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West Midlands Police Federation

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Fed health and safety lead working with Force over social distancing concerns

13 May 2020

The Federation’s health and safety lead is now working with his Force counterpart visiting stations where social distancing is proving to be a worrying issue.

Deano Walker has become involved in the checks at the request of the Force Gold Group which is starting to plan for when restrictions are lifted.

“My first meeting with the Force around coronavirus was on 26 February when there were only a few people around the table but now we are having Skype meetings involving more than 50 people,” he explains.

“Initially, the Force hadn’t got the personal protective equipment (PPE) required but it soon stepped up and got the items officers needed. As the crisis has evolved, issues have arisen and I have dealt with them accordingly.

“Where safety has been an issue at stations I have been able to visit them to address concerns. This was particularly important when the Force designated the Wolverhampton custody block as the COVID-19 block. All staff at the stations had concerns – not just those working at the block – and these were addressed with the Force which put procedures in place to ensure everyone’s safety.”

With the Prime Minister announcing an easing of lockdown, Deano added: “Even more now, with the Government attempting to get people back to work, the Federation wants to ensure that the Force is ready, that working environments are safe with the recommended 2m social distancing rule which is, and will be, in place for some time to come.

“If members have concerns then they should at first raise it with their supervision. If this fails then they should send their concerns through to the Federation, possibly with photographic evidence and it will be looked at.”

Deano has been the full-time health and safety lead for the Federation since the start of this year and was initially only set to be in post for three months. But with the onset of the pandemic, the ACC extended his posting for a further three months.

Before the coronavirus crisis, he was in the process of forming the new Federation health and safety committee which is now in place with a small but very strong and committed group of reps already making a big difference across the Force and individual departments.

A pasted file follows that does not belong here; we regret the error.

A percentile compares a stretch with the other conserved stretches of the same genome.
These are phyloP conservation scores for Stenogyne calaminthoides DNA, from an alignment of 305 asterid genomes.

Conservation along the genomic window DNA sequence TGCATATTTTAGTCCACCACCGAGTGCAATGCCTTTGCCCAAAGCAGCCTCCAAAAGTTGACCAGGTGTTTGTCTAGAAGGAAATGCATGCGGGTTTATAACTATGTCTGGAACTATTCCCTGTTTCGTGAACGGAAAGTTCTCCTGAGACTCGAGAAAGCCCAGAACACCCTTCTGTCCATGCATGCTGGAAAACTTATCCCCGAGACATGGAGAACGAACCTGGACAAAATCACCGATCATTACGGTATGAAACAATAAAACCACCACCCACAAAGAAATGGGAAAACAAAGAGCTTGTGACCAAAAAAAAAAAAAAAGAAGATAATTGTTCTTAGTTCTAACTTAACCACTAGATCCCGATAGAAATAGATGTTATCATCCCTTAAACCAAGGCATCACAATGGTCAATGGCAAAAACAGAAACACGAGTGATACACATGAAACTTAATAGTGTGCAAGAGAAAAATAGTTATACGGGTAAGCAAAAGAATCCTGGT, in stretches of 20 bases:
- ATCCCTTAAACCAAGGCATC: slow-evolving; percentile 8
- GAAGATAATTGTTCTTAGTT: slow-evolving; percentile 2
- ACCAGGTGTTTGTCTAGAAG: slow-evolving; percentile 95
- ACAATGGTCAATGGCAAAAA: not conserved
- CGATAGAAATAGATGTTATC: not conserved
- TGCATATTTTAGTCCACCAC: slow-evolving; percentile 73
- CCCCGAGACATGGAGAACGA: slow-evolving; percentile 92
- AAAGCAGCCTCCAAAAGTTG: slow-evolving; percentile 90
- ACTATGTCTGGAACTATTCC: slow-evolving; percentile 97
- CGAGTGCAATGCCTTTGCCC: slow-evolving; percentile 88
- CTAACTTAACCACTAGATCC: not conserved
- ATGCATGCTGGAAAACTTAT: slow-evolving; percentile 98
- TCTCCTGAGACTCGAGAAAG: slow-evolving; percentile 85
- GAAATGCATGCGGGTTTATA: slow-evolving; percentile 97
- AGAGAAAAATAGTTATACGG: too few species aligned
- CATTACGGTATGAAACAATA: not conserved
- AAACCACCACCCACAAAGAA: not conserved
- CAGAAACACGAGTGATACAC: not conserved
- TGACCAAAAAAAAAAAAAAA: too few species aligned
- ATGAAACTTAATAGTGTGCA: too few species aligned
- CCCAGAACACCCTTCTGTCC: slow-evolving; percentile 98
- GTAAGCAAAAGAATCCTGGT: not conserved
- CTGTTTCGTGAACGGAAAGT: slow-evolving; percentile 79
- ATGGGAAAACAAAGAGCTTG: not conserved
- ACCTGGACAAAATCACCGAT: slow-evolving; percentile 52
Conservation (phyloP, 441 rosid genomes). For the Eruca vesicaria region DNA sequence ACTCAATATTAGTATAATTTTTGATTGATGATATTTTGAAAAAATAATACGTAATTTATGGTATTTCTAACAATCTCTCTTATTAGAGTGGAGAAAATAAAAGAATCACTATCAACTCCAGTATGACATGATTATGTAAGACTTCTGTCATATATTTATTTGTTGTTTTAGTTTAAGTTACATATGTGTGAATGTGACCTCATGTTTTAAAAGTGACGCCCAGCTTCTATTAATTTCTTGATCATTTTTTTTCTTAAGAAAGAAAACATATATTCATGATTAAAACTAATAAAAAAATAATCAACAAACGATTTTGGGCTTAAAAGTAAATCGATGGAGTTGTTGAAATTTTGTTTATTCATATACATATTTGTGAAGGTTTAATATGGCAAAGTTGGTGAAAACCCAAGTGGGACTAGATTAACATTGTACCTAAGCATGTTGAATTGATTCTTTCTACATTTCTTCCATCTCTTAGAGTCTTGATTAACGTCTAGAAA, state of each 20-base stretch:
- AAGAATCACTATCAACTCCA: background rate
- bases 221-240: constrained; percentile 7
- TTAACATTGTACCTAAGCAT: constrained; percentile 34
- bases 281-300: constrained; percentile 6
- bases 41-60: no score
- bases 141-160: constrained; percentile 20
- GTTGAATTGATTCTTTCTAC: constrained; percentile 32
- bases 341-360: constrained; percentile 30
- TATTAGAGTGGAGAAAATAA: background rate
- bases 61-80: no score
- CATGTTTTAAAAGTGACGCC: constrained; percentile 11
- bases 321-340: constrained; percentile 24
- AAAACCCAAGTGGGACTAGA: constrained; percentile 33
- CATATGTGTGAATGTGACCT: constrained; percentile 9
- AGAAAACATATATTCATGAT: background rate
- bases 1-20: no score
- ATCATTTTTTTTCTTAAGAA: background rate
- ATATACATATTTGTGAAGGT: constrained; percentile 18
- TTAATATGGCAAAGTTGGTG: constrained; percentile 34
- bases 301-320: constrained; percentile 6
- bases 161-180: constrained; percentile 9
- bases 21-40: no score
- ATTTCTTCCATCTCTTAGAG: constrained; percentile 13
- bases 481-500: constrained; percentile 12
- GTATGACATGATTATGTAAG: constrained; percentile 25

Deano says: “I have also able to complete H & S policies for the Federation which were either out of date or did not exist. Looking ahead, I have been, and will continue to be, involved with the planning of the 2022 Commonwealth Games. This is where we are consulted on such things as security and welfare not just of our members locally but those who will attend on mutual aid.

“Beyond this, I have also been involved in various risk assessments such as cannabis disposal, the officers’ roles and ensuring they have the correct training and PPE while also working with another Fed rep to establish issues of officers not being given toilet breaks when on crime scenes.

“Some of this work has now been put on hold because of COVID-19 but I hope to pick it up again soon.”

Deano first became a Fed rep in 2013 and says he has almost fallen into the H & S lead role but admits that it’s one in which he can really make a difference.

He explains: “I was happy as a local rep but was convinced to join the health and safety committee by the then secretary. I sat back doing what I could but then due to retirements I was asked to be deputy secretary but, within weeks of that more reps left and I fell as the secretary and the only person on the committee.

“I wasn’t attracted to health and safety in any way but I soon realised what a difference you can make.